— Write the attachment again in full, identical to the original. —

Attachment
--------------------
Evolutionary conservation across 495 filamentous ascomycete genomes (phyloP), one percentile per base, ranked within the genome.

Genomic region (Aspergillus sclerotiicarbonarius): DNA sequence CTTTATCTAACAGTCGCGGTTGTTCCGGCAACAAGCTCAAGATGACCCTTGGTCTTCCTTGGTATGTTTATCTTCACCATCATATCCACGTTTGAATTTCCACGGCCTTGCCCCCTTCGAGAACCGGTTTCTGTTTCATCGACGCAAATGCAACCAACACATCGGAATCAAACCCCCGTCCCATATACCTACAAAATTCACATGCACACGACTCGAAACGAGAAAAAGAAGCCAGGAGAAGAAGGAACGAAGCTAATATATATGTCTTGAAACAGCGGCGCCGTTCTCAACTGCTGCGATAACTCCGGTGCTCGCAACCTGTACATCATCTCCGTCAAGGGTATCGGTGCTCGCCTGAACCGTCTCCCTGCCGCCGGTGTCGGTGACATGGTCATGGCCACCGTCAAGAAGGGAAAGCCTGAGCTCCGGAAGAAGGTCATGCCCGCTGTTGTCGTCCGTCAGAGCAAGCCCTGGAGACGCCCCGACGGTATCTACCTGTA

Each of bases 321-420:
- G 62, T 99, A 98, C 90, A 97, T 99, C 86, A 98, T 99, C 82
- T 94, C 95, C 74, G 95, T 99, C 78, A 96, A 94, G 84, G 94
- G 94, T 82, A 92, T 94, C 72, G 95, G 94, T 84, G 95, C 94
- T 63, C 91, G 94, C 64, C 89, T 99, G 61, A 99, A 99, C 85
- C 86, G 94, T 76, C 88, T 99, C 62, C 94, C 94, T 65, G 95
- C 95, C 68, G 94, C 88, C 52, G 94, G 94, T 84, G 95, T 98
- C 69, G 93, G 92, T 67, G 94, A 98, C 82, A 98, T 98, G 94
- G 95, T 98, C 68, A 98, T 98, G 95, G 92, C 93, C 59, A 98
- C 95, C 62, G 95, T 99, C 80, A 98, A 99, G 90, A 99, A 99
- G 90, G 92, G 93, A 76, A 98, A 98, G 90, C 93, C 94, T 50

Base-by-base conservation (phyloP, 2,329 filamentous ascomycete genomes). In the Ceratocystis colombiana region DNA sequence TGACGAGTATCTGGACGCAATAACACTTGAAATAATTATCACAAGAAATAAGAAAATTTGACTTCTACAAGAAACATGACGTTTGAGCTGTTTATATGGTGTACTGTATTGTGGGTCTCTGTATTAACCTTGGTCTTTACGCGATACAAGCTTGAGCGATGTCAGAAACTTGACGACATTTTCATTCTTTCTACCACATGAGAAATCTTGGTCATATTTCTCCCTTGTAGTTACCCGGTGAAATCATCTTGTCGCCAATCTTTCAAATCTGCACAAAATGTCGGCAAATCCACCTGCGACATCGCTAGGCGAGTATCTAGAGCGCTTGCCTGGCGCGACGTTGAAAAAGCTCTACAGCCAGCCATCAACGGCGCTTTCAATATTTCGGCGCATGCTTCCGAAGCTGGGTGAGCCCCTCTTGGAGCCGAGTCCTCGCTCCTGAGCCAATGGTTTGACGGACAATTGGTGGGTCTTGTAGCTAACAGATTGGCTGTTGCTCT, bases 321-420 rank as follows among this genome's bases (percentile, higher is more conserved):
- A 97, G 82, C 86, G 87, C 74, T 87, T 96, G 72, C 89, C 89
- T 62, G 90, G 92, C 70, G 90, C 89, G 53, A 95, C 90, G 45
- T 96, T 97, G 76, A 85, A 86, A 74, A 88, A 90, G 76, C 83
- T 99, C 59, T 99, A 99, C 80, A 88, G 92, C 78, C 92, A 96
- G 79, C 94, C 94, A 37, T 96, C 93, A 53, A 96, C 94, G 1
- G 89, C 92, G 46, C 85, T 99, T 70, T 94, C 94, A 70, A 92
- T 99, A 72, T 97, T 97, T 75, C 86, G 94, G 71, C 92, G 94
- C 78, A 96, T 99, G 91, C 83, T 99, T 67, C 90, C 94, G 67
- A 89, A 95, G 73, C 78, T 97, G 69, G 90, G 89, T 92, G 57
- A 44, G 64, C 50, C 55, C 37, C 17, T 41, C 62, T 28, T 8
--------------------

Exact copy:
Evolutionary conservation across 495 filamentous ascomycete genomes (phyloP), one percentile per base, ranked within the genome.

Genomic region (Aspergillus sclerotiicarbonarius): DNA sequence CTTTATCTAACAGTCGCGGTTGTTCCGGCAACAAGCTCAAGATGACCCTTGGTCTTCCTTGGTATGTTTATCTTCACCATCATATCCACGTTTGAATTTCCACGGCCTTGCCCCCTTCGAGAACCGGTTTCTGTTTCATCGACGCAAATGCAACCAACACATCGGAATCAAACCCCCGTCCCATATACCTACAAAATTCACATGCACACGACTCGAAACGAGAAAAAGAAGCCAGGAGAAGAAGGAACGAAGCTAATATATATGTCTTGAAACAGCGGCGCCGTTCTCAACTGCTGCGATAACTCCGGTGCTCGCAACCTGTACATCATCTCCGTCAAGGGTATCGGTGCTCGCCTGAACCGTCTCCCTGCCGCCGGTGTCGGTGACATGGTCATGGCCACCGTCAAGAAGGGAAAGCCTGAGCTCCGGAAGAAGGTCATGCCCGCTGTTGTCGTCCGTCAGAGCAAGCCCTGGAGACGCCCCGACGGTATCTACCTGTA

Each of bases 321-420:
- G 62, T 99, A 98, C 90, A 97, T 99, C 86, A 98, T 99, C 82
- T 94, C 95, C 74, G 95, T 99, C 78, A 96, A 94, G 84, G 94
- G 94, T 82, A 92, T 94, C 72, G 95, G 94, T 84, G 95, C 94
- T 63, C 91, G 94, C 64, C 89, T 99, G 61, A 99, A 99, C 85
- C 86, G 94, T 76, C 88, T 99, C 62, C 94, C 94, T 65, G 95
- C 95, C 68, G 94, C 88, C 52, G 94, G 94, T 84, G 95, T 98
- C 69, G 93, G 92, T 67, G 94, A 98, C 82, A 98, T 98, G 94
- G 95, T 98, C 68, A 98, T 98, G 95, G 92, C 93, C 59, A 98
- C 95, C 62, G 95, T 99, C 80, A 98, A 99, G 90, A 99, A 99
- G 90, G 92, G 93, A 76, A 98, A 98, G 90, C 93, C 94, T 50

Base-by-base conservation (phyloP, 2,329 filamentous ascomycete genomes). In the Ceratocystis colombiana region DNA sequence TGACGAGTATCTGGACGCAATAACACTTGAAATAATTATCACAAGAAATAAGAAAATTTGACTTCTACAAGAAACATGACGTTTGAGCTGTTTATATGGTGTACTGTATTGTGGGTCTCTGTATTAACCTTGGTCTTTACGCGATACAAGCTTGAGCGATGTCAGAAACTTGACGACATTTTCATTCTTTCTACCACATGAGAAATCTTGGTCATATTTCTCCCTTGTAGTTACCCGGTGAAATCATCTTGTCGCCAATCTTTCAAATCTGCACAAAATGTCGGCAAATCCACCTGCGACATCGCTAGGCGAGTATCTAGAGCGCTTGCCTGGCGCGACGTTGAAAAAGCTCTACAGCCAGCCATCAACGGCGCTTTCAATATTTCGGCGCATGCTTCCGAAGCTGGGTGAGCCCCTCTTGGAGCCGAGTCCTCGCTCCTGAGCCAATGGTTTGACGGACAATTGGTGGGTCTTGTAGCTAACAGATTGGCTGTTGCTCT, bases 321-420 rank as follows among this genome's bases (percentile, higher is more conserved):
- A 97, G 82, C 86, G 87, C 74, T 87, T 96, G 72, C 89, C 89
- T 62, G 90, G 92, C 70, G 90, C 89, G 53, A 95, C 90, G 45
- T 96, T 97, G 76, A 85, A 86, A 74, A 88, A 90, G 76, C 83
- T 99, C 59, T 99, A 99, C 80, A 88, G 92, C 78, C 92, A 96
- G 79, C 94, C 94, A 37, T 96, C 93, A 53, A 96, C 94, G 1
- G 89, C 92, G 46, C 85, T 99, T 70, T 94, C 94, A 70, A 92
- T 99, A 72, T 97, T 97, T 75, C 86, G 94, G 71, C 92, G 94
- C 78, A 96, T 99, G 91, C 83, T 99, T 67, C 90, C 94, G 67
- A 89, A 95, G 73, C 78, T 97, G 69, G 90, G 89, T 92, G 57
- A 44, G 64, C 50, C 55, C 37, C 17, T 41, C 62, T 28, T 8